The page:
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rachel notley on a podium speaking to the crowd
Todd Korol | The Canadian Press

Was A Tax Hike Notley’s Nail In The Coffin?

The NDP's plan to increase corporate income tax from 8% to 11% was met with criticism

Halfway thru the election period, the NDP announced a fiscal plan to increase corporate income tax from eight percent to 11 percent if elected. The party argued the payoff would be $6.2 billion in revenue over three years.

Announced just a few weeks before people went to the polls, did the NDP’s fiscal plan scare away potential voters?

The plan was presented by Lethbridge-West candidate Shannon Phillips in Calgary. 

rachel notley at an ndp rally in calgary with supporters holding up orange ndp signs in the background
NDP leader Rachel Notley at a rally in Calgary | Todd Korol | Reuters

According to Phillips, the rate would remain the lowest in Canada and help the province increase access to family doctors, accelerate the federal $10-a-day child care plan, and put more teachers in school, among other benefits.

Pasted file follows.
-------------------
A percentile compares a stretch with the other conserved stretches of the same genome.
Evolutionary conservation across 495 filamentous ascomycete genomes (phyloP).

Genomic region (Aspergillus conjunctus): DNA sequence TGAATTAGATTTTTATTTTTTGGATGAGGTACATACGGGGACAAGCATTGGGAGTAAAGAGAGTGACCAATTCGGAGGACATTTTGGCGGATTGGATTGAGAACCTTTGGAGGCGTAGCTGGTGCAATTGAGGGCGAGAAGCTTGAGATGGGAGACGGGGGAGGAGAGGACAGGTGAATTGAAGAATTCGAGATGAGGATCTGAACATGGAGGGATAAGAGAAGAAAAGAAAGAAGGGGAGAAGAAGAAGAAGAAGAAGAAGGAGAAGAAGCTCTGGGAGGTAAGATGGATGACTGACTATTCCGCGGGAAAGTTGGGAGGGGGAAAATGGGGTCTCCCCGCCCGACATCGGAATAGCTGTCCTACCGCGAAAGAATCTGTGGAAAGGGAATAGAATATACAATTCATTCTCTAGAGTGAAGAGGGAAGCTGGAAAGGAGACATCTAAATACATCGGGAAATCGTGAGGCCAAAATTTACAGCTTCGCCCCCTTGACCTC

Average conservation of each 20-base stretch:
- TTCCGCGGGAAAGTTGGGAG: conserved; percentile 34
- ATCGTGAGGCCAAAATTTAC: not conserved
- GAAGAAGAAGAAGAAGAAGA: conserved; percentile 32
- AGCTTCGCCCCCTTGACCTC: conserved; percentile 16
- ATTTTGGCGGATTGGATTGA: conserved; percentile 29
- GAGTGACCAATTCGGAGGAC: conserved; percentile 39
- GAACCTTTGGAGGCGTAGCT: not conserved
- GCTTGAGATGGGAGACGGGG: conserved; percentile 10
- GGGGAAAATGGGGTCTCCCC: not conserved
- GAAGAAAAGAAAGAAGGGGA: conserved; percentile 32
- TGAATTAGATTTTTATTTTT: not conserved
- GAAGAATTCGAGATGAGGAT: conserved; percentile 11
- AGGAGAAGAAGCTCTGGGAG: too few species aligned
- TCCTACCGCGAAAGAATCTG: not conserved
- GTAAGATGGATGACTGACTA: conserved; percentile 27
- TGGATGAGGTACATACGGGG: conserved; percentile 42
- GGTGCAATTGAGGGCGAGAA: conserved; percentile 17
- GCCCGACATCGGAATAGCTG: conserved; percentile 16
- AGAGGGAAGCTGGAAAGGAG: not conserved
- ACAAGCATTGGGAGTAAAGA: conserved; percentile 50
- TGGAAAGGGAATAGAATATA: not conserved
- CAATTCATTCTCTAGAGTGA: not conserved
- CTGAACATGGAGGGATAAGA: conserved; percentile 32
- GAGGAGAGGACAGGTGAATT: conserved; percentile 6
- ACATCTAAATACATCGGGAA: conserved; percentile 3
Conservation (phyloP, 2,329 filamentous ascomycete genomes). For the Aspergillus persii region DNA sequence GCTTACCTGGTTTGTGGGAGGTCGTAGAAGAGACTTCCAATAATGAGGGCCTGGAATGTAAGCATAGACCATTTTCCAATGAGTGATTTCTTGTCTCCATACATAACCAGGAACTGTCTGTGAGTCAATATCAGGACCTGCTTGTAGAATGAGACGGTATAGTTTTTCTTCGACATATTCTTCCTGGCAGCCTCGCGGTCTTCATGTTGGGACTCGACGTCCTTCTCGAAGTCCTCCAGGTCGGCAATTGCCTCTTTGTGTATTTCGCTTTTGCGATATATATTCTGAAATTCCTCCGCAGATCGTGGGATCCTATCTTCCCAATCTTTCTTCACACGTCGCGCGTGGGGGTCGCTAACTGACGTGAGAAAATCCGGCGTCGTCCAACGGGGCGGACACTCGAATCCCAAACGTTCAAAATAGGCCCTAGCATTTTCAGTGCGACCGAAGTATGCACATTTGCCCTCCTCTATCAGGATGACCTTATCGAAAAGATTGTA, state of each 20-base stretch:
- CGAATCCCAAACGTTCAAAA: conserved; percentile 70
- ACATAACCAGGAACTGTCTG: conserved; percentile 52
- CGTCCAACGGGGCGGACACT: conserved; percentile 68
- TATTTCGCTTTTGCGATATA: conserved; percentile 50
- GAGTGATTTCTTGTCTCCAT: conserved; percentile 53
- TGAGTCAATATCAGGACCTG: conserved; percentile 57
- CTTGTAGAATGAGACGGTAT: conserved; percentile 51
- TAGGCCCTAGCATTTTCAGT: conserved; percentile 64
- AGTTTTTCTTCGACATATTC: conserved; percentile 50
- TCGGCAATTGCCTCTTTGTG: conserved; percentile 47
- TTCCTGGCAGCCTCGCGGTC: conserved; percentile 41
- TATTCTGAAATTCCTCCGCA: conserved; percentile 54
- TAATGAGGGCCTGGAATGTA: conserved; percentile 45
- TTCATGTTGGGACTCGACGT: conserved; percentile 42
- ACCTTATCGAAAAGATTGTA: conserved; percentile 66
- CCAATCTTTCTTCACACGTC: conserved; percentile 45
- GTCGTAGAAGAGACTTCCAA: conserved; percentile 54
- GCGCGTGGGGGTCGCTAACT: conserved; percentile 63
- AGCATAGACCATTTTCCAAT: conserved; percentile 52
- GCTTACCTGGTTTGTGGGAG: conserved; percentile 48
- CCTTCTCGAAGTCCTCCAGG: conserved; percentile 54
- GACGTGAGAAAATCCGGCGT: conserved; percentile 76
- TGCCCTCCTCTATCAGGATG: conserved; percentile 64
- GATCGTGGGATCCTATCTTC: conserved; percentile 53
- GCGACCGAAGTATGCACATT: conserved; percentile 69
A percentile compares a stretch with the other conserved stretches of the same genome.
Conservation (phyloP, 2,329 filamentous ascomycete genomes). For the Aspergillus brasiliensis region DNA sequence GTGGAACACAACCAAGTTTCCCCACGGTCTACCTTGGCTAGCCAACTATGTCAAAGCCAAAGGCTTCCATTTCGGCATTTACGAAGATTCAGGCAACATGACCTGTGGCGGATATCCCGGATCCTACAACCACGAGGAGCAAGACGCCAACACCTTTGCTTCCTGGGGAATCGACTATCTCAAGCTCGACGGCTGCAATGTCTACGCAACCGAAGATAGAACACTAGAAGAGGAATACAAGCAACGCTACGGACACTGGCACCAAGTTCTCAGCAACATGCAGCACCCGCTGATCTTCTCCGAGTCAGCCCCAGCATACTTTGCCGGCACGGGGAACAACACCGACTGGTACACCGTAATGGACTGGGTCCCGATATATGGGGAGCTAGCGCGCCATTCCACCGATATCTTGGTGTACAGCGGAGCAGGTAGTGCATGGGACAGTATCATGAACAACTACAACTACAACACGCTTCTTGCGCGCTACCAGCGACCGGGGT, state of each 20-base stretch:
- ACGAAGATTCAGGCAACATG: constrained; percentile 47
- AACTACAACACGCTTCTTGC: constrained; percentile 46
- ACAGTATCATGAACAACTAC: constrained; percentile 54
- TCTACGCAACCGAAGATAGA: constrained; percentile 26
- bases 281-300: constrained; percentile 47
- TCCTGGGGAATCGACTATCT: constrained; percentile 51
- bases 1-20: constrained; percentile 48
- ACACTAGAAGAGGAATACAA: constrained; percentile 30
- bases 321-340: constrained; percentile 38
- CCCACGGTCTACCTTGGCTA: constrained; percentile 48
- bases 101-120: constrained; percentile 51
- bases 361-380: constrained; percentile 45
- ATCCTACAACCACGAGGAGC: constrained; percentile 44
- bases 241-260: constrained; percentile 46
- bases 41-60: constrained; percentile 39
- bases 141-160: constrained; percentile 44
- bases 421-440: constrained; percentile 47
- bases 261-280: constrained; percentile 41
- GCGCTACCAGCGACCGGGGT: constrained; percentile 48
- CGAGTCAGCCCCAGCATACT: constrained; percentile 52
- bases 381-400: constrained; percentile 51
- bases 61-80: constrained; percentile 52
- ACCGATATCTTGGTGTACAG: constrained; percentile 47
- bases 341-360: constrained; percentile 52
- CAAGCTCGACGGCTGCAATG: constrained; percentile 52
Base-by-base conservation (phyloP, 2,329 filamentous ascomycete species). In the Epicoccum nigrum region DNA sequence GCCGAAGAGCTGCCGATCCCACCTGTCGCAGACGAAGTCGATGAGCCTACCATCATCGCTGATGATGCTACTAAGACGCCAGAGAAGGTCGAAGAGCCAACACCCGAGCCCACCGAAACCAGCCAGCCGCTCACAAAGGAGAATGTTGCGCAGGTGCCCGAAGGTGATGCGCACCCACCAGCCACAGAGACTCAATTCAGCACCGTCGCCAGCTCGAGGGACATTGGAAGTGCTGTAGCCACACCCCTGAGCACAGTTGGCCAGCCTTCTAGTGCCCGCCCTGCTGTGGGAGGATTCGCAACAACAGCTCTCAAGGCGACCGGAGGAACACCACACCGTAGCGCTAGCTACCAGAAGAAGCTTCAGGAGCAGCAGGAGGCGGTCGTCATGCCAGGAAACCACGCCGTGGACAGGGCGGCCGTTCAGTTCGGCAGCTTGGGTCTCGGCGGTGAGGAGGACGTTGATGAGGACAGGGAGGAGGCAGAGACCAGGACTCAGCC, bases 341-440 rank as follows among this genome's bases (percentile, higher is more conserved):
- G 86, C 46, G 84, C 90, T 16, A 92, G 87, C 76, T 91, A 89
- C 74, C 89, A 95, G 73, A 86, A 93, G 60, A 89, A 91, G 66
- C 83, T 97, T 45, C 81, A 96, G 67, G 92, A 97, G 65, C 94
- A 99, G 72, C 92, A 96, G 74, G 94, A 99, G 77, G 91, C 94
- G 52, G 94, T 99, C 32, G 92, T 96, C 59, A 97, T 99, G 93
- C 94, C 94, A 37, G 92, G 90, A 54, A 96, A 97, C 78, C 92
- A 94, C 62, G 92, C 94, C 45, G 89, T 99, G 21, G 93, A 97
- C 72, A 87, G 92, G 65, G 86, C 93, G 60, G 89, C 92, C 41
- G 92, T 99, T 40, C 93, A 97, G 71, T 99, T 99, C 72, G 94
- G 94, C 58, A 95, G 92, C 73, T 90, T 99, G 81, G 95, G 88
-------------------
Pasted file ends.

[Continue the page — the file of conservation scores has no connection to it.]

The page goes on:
If this all sounds too good to be true, you might be right. Trevor Tombe, a University of Calgary professor of economics, suggests the NDP’s plan doesn’t consider the impacts of a tax hike

Some examples Tombe cites include a slight decrease in investments, tax-shifting activity for multi-jurisdictional companies, and accountants more aggressively avoiding taxes.

He also claims higher corporate tax rates would result in lower wages for workers, ultimately reducing labour income. 

Unsurprisingly, UCP Fort MacMurray-Lac La Biche candidate Brian Jean quickly criticized the fiscal plan, calling the tax increase an “investment killer.”

He claims the tax hike will eliminate jobs and hurt economic growth. 

“This is just like the NDP on all financial matters — ‘Let’s shoot now and talk about it and plan later’ — and that’s not the way to run a government,” said Jean.

The last time the NDP raised corporate income taxes was in 2015, when the party increased the rate from 10 percent to 12 percent. Many associate a loss of jobs and headquarters in Calgary with this tax hike. 

Tombe argues that this is incorrect and that many factors were at play, including the price of oil crashing just before the NDP came into power.

Duane Bratt, a political science professor at Mount Royal University, echoes this sentiment. 

“Economically, those were very poor times, and Notley was premier at that time — whether that was her fault, it doesn’t seem to matter…,” said Bratt. 

Whether she was responsible or not, some Calgarians associate Notley with one of the worst years for job losses. As a result, Calgary voters may have seen another corporate tax increase as a threat to the economy. 

Calgary was the critical battleground for the election. Did the NDP’s fiscal plan scare off potential voters in Calgary? Maybe. One thing is for sure; every vote mattered on Monday. 

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